As some of the asset classes seem best described by the word niche, Chris Bouckley of Caliburn Capital Partners told attendees of a panel session entitled "Extracting returns from funds of funds: Are niche funds the answer to keeping returns buoyant?" that he preferred to think of these strategies as "frontier markets".
"In the long-only world, 90% of returns come from asset allocation, and in hedge fund of funds land 90% is based on manager selection," Bouckley said. "We focus on PhDs, and by that I don't mean academics. I mean poor, hungry and driven."
Weiss, Kellman, Horner, Grünig and Bouckley
For Christophe Grünig of Harcourt Investment Consulting, niche hedge funds are viewed as a natural evolution to fund of funds diversification, while at Eden Rock Edward Horner, founder, has watched asset-based lending funds emerge into their own fund of funds offering as an offshoot of the firm's original multi-strategy portfolio.
Each niche strategy has its fan club. At Pinnacle Asset Management, for example, commodities are king in providing a number of opportunities to generate profits regardless of the direction of equity markets. Jason Kellman, chief investment officer at Pinnacle, said it is cheaper for most investors to outsource the management of a commodity portfolio to a fund of funds with expertise and staff resources in the asset class.
Joelle Weiss, founder and chief investment officer of CBG Investment Advisors in New York, has been taken by the returns offered by Tiger Management alumni. She has even gone one step further and invested with Tiger cub grandchildren coming out of ex-Tiger manager hedge funds, choosing funds out of a Tiger family totalling 70 to 80 managers.
Panel session: What do investors want from hedge funds and are they getting it?
UK institutions see investor committees as the way forward
In a session entitled "What do investors want from hedge funds and are they getting it?" Jonathan Clarke of the RHM Pension Scheme, Angela Docherty, senior corporate investment consultant for corporate pensions at Unilever, Chris Mansi, senior investment consultant at Watson Wyatt, and Ray King, an investment consultant with Sovereign Investment Research, all agreed that they have not lost their appetite for hedge funds and that the love affair with hedge funds has just begun as the ways to access hedge funds continue to proliferate.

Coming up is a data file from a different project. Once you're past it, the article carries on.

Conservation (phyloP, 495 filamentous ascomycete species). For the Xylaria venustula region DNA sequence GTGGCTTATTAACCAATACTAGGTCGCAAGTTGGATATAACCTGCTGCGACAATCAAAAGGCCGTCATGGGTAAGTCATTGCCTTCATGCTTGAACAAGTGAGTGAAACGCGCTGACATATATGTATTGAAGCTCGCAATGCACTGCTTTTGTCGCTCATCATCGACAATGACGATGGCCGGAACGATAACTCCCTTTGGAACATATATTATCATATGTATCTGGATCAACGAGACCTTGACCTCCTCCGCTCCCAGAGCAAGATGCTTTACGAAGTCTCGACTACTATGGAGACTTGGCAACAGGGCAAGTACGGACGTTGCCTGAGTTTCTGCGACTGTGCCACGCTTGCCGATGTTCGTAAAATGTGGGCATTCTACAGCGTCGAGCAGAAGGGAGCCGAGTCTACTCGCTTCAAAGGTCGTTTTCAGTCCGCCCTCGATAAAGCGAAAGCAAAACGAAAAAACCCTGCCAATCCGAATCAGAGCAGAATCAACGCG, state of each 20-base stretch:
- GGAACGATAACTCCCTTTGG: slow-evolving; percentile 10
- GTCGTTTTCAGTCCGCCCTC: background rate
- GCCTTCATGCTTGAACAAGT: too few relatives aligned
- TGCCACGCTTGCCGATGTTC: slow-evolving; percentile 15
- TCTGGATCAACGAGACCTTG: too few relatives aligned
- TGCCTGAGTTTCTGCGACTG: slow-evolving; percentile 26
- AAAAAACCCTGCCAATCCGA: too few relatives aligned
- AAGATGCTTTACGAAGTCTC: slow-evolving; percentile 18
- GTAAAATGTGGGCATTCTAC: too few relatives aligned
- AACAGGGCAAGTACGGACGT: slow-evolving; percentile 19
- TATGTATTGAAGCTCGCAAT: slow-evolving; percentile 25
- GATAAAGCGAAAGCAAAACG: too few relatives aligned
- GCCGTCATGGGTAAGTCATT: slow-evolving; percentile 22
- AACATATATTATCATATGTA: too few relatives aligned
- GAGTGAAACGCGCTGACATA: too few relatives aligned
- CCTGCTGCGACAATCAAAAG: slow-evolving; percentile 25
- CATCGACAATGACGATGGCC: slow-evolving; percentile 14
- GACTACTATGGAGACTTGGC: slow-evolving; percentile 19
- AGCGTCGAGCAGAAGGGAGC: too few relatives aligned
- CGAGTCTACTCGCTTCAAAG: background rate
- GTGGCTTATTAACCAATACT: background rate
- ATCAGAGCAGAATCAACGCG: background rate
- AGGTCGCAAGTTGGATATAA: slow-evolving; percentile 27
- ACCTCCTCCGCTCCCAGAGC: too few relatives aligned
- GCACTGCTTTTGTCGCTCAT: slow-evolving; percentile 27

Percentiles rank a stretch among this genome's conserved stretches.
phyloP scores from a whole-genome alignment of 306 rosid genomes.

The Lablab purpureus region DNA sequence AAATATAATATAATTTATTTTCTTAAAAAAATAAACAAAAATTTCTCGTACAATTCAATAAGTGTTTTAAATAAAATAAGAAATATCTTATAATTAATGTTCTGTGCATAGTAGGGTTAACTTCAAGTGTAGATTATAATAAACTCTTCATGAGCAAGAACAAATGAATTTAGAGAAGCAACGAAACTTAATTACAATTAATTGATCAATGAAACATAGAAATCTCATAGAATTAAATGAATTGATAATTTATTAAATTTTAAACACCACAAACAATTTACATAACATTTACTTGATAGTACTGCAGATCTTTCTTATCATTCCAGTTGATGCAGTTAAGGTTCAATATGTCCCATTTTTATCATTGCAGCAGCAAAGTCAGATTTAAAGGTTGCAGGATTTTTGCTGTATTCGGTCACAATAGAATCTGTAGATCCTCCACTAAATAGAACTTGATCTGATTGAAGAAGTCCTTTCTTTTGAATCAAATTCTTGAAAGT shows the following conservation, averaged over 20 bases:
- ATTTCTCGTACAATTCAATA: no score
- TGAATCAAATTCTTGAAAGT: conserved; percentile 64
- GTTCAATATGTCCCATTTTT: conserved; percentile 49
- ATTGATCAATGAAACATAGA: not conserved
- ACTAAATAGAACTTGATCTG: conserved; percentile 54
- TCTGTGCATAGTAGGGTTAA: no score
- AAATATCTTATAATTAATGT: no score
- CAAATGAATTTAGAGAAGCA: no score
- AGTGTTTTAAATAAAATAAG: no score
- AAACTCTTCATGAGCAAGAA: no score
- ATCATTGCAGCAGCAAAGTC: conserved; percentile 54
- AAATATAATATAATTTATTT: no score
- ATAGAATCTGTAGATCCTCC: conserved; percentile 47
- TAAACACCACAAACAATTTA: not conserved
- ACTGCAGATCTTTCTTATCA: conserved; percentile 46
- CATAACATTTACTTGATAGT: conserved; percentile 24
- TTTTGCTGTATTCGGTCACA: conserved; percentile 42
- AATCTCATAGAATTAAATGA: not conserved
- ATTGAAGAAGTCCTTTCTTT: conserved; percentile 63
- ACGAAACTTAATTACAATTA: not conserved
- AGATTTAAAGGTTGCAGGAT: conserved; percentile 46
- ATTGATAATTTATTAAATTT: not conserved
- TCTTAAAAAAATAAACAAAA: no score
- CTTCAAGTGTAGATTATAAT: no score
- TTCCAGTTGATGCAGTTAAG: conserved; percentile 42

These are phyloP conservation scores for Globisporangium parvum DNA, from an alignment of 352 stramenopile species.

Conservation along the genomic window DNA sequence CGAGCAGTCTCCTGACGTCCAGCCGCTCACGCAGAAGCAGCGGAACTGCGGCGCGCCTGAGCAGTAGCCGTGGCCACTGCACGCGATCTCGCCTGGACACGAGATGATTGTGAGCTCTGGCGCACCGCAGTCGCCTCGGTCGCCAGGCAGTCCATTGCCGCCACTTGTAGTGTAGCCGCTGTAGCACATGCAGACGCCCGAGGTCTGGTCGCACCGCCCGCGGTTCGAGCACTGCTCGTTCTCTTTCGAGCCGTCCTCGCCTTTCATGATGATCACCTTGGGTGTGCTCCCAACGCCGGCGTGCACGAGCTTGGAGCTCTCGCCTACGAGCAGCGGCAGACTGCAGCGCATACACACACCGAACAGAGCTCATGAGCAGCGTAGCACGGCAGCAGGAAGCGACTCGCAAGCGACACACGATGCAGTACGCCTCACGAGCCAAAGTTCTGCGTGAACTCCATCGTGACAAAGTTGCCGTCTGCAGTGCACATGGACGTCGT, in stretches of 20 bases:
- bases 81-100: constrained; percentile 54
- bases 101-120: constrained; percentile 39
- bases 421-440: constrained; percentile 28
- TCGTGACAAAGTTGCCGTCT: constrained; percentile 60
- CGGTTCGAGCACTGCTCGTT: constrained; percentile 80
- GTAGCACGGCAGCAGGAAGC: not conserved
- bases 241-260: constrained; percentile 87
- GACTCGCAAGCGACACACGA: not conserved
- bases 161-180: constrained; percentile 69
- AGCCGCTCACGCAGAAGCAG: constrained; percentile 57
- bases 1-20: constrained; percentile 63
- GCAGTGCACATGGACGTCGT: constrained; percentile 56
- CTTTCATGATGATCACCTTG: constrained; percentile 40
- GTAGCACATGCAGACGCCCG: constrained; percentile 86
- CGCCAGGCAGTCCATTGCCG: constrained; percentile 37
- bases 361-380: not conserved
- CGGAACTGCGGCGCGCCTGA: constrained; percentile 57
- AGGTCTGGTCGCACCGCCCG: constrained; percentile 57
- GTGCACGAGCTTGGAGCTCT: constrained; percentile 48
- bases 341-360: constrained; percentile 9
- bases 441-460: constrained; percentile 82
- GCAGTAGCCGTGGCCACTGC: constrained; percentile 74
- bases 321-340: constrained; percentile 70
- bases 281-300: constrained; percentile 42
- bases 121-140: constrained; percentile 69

Some time-tested techniques have been developed by some of the leaders in the pension industry. Clarke at RHM is still constructing his hedge fund portfolio, while Unilever's Docherty has invested in funds of hedge funds via a Luxembourg SICAV fund structure.
Clarke says his $4 billion fund tends to be focused on the tailored portfolio of hedge funds. He sees hedge funds as an asset class beside that of long-only equity allocations in that hedge funds can offer returns relative to cash. RHM separated its portfolio between liability seeking and return seeking strategies with hedge funds falling under the later portion.
At Unilever, the goal was to boost overall returns as well and trustees have not protested hedge fund investment during the current market volatility. "You are expecting when volatility is in the market your hedge fund portfolio will still meet your needs," Docherty said.
Mansi said hedge funds are a way of managing risk while not giving up return. He also pointed out that hedge fund investment decisions are best handled by a distinct investor committee rather than an entire board of trustees due to the steep learning curve involved.
Australian superannuation funds are making progress along the hedge fund path as well. King, whose firm works closely with $10 billion SunSuper in Australia, said that it is rare for all trustees to interview managers and initial regulatory frameworks calling for all trustees to understand all investments slowed the internal implementation of hedge funds.
Institutional keynote: David Smith, chief investment director, GAM
Are blue chip funds giving fair performance?
In his keynote address, David Smith, chief investment director for GAM Multi-Manager, explored the size and performance myth. Analysing the growth rates of the 100 largest US-based hedge funds over a five-year period, Smith overwhelmingly concluded that there was a lack of persistency in hedge fund performance.